After her moped is stolen, Lola (Franka Potente) fails to pick her boyfriend Manni (Moritz Bleibtreu) up from a deal where a large amount of money is involved. This sets in motion a chain of events that leads to Manni losing 100,000 Deutschmarks that are owed to his boss. He phones Lola to tell her that if he doesn’t manage to get the money to his boss within 20 minutes, he knows he’ll be killed. He quickly conceives a plot to rob a nearby supermarket of the money, much to Lola’s disapproval. She instructs him to wait, and says she’ll get to him in time, and tries to plan a way to get the money.
The film is relatively short, clocking in at just 80 minutes. Within this time, we see the story played out three times. Each of them starts with Lola hanging up the phone to Manni and making a run from her flat down a spiral staircase. For this, the picture deviates from live action to animation. I liked this touch; it adds a quirky element to the film that never feels forced or out of place. In each of the three versions of the story, Lola sets out to run to a bank where her father works in the hope of convincing him to give her the money. Along the way, she encounters several different people. These include a woman with a pram, a man riding a bike alongside her, a man driving an ambulance and a few other characters. Continue reading
Attack The Block is the 2011 directorial debut from England’s Joe Cornish. In South London, a gang of seemingly no-good teenagers are forced to defend their block from an alien invasion, requiring the help of a woman they had mugged earlier in the night.
I would normally say that being predictable, clichéd and refusing to stray from genre conventions are all things to criticise a film for. Strangely though, these can all be said of Attack The Block, yet I found them to actually be strengths, rather than weaknesses. I knew within five minutes who the hero would be and the type of journey they were going to take. What Joe Cornish manages to do as a writer though is work in plenty of in-jokes and tongue-in-cheek nods to familiar plot devices that made me smile plenty of times. Continue reading
There are few films that hold an iconic status as strong as Citizen Kane, directed and co-written by Orson Welles, who also stars as the titular character. Released in 1941, it has long been held up by critics and commentators as the greatest film of all time. That’s an argument for other people to make, but having finally seen it myself I can fully understand that incredible acclaim.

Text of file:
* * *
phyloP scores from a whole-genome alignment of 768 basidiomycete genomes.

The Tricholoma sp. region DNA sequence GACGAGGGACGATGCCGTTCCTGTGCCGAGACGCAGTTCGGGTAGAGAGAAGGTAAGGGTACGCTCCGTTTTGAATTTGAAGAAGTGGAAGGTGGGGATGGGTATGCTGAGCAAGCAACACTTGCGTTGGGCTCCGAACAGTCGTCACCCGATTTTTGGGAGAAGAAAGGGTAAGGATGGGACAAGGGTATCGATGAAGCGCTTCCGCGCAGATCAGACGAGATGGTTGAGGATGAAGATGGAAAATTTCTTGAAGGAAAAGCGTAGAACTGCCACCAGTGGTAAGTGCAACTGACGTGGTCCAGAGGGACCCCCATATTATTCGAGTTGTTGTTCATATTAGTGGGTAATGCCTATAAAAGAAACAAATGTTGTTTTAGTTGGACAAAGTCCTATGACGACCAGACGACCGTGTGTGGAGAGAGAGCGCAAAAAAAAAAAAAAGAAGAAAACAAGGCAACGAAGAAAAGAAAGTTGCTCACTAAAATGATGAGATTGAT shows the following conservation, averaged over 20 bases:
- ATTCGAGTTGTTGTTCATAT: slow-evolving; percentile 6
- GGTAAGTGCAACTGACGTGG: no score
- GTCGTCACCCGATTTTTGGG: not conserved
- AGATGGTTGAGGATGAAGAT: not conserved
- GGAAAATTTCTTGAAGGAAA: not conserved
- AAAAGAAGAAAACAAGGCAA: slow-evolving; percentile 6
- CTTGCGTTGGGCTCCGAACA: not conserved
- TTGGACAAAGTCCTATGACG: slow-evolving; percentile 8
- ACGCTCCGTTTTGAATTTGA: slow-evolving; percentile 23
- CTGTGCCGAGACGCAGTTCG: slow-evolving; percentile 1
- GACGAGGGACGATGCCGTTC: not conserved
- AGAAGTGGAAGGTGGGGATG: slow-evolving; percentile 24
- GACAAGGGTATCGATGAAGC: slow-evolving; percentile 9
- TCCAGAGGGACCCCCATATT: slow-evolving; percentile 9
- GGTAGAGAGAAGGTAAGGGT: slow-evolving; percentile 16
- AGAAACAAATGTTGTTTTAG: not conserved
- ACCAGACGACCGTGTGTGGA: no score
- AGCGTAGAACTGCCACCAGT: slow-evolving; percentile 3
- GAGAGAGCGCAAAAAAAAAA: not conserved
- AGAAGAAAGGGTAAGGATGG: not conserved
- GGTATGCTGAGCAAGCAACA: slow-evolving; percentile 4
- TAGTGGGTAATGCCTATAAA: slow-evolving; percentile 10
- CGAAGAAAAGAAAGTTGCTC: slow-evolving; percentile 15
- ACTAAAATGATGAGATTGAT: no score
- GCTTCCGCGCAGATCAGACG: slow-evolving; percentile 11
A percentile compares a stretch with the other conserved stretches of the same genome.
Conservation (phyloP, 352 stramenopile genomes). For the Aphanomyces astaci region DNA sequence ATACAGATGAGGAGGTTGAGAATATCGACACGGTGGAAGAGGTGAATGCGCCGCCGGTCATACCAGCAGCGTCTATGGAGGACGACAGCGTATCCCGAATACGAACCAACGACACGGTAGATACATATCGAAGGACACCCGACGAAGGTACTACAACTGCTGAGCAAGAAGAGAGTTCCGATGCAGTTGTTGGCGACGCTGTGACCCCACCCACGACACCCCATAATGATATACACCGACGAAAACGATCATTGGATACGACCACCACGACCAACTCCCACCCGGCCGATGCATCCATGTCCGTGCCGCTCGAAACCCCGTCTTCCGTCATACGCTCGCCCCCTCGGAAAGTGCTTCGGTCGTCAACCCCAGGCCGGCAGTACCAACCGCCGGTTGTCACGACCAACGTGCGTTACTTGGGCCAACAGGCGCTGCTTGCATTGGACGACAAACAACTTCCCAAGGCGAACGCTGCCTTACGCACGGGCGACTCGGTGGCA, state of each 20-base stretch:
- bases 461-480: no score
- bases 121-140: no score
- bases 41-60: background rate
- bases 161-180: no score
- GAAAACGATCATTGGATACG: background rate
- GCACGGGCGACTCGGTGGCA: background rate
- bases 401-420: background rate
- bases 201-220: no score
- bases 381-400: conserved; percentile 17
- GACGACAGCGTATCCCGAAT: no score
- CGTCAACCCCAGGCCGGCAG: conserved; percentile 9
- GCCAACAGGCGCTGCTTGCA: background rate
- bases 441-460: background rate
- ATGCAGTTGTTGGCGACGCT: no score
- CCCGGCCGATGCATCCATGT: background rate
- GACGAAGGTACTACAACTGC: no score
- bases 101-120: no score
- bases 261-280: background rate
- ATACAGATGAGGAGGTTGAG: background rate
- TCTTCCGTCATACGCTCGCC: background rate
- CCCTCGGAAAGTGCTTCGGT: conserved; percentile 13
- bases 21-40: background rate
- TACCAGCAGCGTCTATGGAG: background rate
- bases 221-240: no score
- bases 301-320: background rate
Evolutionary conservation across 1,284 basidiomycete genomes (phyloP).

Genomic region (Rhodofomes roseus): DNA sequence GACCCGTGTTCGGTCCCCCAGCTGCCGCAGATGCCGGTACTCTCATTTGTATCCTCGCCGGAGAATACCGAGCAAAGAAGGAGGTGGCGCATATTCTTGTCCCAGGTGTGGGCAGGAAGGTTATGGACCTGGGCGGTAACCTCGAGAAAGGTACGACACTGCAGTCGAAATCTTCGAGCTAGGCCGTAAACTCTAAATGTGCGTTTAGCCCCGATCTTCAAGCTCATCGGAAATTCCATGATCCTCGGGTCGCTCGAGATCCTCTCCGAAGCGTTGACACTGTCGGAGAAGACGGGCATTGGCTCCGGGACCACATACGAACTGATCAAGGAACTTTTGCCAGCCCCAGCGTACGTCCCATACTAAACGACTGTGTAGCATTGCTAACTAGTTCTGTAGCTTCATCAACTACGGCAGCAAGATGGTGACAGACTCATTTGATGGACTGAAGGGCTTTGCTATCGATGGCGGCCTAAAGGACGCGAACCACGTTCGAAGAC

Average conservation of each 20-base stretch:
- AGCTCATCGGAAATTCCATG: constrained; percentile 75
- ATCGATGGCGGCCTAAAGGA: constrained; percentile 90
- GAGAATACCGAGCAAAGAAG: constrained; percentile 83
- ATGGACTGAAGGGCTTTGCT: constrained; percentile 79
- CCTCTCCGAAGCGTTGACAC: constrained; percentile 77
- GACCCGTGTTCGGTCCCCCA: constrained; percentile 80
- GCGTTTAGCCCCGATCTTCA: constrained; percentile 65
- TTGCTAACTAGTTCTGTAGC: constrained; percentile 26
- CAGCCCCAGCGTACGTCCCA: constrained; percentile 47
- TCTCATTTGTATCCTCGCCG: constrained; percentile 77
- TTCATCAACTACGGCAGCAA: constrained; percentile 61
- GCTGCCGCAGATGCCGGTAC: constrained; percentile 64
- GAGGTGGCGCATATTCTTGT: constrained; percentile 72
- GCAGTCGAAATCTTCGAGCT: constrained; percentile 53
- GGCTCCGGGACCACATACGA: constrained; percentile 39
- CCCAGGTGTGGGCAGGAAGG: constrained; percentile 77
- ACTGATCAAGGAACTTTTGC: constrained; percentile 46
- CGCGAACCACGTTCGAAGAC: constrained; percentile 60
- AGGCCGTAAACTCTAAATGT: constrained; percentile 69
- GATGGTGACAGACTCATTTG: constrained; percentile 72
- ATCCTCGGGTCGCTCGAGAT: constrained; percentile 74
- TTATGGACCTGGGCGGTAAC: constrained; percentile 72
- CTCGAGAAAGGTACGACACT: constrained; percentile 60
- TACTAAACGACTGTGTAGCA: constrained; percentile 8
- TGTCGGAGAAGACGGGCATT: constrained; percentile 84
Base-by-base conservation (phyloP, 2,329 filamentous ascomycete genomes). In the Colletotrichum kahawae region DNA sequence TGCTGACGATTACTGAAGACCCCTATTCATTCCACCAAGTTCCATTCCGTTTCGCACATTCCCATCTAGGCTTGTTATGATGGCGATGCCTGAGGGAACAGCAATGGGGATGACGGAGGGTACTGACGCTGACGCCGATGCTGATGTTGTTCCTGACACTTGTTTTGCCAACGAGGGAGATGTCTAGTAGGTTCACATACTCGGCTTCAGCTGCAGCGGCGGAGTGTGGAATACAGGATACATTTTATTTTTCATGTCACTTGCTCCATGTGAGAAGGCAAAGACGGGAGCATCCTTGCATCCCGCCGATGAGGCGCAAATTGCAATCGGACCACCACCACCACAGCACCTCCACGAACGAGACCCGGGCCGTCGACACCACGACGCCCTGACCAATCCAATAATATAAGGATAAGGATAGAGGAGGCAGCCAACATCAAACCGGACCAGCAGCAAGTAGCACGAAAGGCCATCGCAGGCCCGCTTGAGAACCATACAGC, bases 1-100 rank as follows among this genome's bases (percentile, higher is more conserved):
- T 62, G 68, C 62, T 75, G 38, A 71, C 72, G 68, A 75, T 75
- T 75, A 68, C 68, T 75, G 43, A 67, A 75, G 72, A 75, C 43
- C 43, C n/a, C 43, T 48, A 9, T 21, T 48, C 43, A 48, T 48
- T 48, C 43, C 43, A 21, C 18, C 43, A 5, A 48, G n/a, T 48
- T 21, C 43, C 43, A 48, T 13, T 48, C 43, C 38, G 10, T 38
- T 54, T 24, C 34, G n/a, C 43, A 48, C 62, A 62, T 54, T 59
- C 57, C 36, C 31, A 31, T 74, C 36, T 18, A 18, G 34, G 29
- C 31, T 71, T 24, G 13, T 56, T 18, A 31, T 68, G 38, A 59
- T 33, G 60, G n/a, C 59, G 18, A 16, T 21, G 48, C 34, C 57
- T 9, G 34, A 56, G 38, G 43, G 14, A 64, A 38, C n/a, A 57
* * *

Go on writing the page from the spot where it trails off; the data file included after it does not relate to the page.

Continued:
The plot of the film is outlined early on, taking the form of a news bulletin announcing the death of Charles Foster Kane (Orson Welles). The bulletin details briefly that Kane had become a powerful media magnate, loved and hated in equal measure. We find out he had been married twice and who the wives were, and we have been made aware that his last word before he died was ‘Rosebud’. The plot is driven by the desire of a journalist to find out who or what Rosebud was, and what it meant to Kane. Continue reading
Stand By Me is the story of Gordie Lachance (Will Wheaton) and three teenage friends on a journey to find a dead body. The story is narrated by an older Gordie telling the tale of some of his formative days. His friends are Chris (River Phoenix), Teddy (Corey Feldman) and Vern (Jerry O’Connell).
Each of the kids has their own problems. Gordie is haunted by the death of his older brother who he looked up to, and whom he feels his dad always loved far more. Chris has a family name that carries with it a bad reputation, Teddy was abused by his father and Vern is…well he’s just Vern. The four of them make a fantastic group of friends, all with sufficiently different, multi-layered personalities, but similar enough to believe them as a group of mates. Continue reading
American David Sumner (Dustin Hoffman) and his English wife Amy (Susan George) move to England, where they are hoping they can enjoy the quiet life in a picturesque setting. Their move soon turns nightmarish when a group of locals start to harass the couple, becoming more menacing as the film progresses, leading to an epic conclusion.
As a quick warning, please be aware that there will be some plot points discussed that you may consider to be spoilers – if you don’t want to know them then stop reading now.Released in 1971, Sam Peckinpah’s Straw Dogs has long been seen as an iconic and controversial film. The concluding scenes are incredibly violent; I was expecting it to be fairly tame and just violent by the standards of the time but that isn’t entirely true. Don’t get me wrong, there are more graphically violent films made these days, but there are still moments that took me a little by surprise and I can see why it would have generated the controversy it did on it’s initial release. Continue reading